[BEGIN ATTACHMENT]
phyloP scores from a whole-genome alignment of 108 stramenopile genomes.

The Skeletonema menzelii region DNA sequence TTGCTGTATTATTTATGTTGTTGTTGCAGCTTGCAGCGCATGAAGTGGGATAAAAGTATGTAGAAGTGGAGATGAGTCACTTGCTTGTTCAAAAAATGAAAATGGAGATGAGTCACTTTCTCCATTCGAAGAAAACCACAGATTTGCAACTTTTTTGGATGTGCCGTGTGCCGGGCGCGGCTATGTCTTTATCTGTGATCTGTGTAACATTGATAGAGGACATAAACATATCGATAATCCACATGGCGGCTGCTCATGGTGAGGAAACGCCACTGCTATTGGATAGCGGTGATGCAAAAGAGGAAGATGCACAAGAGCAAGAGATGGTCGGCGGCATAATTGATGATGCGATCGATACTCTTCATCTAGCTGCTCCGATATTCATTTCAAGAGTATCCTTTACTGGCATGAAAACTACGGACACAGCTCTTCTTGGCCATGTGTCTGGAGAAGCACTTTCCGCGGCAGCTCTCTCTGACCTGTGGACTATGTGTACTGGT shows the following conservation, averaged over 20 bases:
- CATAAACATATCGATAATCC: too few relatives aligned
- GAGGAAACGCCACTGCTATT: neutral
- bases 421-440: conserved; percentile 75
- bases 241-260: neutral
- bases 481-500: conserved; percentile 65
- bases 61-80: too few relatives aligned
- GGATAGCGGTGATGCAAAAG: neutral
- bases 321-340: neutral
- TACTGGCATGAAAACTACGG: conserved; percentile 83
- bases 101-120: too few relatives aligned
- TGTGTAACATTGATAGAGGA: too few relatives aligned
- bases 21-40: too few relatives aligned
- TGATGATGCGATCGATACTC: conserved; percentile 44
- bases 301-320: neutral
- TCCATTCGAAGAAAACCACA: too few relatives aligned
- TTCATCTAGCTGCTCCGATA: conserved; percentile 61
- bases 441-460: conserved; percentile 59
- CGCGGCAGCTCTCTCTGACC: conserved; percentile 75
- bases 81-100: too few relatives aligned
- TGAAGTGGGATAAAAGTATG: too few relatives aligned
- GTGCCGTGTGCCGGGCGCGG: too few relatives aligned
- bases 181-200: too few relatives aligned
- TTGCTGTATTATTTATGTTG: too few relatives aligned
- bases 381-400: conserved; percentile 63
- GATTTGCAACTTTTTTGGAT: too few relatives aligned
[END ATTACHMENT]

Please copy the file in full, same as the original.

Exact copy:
phyloP scores from a whole-genome alignment of 108 stramenopile genomes.

The Skeletonema menzelii region DNA sequence TTGCTGTATTATTTATGTTGTTGTTGCAGCTTGCAGCGCATGAAGTGGGATAAAAGTATGTAGAAGTGGAGATGAGTCACTTGCTTGTTCAAAAAATGAAAATGGAGATGAGTCACTTTCTCCATTCGAAGAAAACCACAGATTTGCAACTTTTTTGGATGTGCCGTGTGCCGGGCGCGGCTATGTCTTTATCTGTGATCTGTGTAACATTGATAGAGGACATAAACATATCGATAATCCACATGGCGGCTGCTCATGGTGAGGAAACGCCACTGCTATTGGATAGCGGTGATGCAAAAGAGGAAGATGCACAAGAGCAAGAGATGGTCGGCGGCATAATTGATGATGCGATCGATACTCTTCATCTAGCTGCTCCGATATTCATTTCAAGAGTATCCTTTACTGGCATGAAAACTACGGACACAGCTCTTCTTGGCCATGTGTCTGGAGAAGCACTTTCCGCGGCAGCTCTCTCTGACCTGTGGACTATGTGTACTGGT shows the following conservation, averaged over 20 bases:
- CATAAACATATCGATAATCC: too few relatives aligned
- GAGGAAACGCCACTGCTATT: neutral
- bases 421-440: conserved; percentile 75
- bases 241-260: neutral
- bases 481-500: conserved; percentile 65
- bases 61-80: too few relatives aligned
- GGATAGCGGTGATGCAAAAG: neutral
- bases 321-340: neutral
- TACTGGCATGAAAACTACGG: conserved; percentile 83
- bases 101-120: too few relatives aligned
- TGTGTAACATTGATAGAGGA: too few relatives aligned
- bases 21-40: too few relatives aligned
- TGATGATGCGATCGATACTC: conserved; percentile 44
- bases 301-320: neutral
- TCCATTCGAAGAAAACCACA: too few relatives aligned
- TTCATCTAGCTGCTCCGATA: conserved; percentile 61
- bases 441-460: conserved; percentile 59
- CGCGGCAGCTCTCTCTGACC: conserved; percentile 75
- bases 81-100: too few relatives aligned
- TGAAGTGGGATAAAAGTATG: too few relatives aligned
- GTGCCGTGTGCCGGGCGCGG: too few relatives aligned
- bases 181-200: too few relatives aligned
- TTGCTGTATTATTTATGTTG: too few relatives aligned
- bases 381-400: conserved; percentile 63
- GATTTGCAACTTTTTTGGAT: too few relatives aligned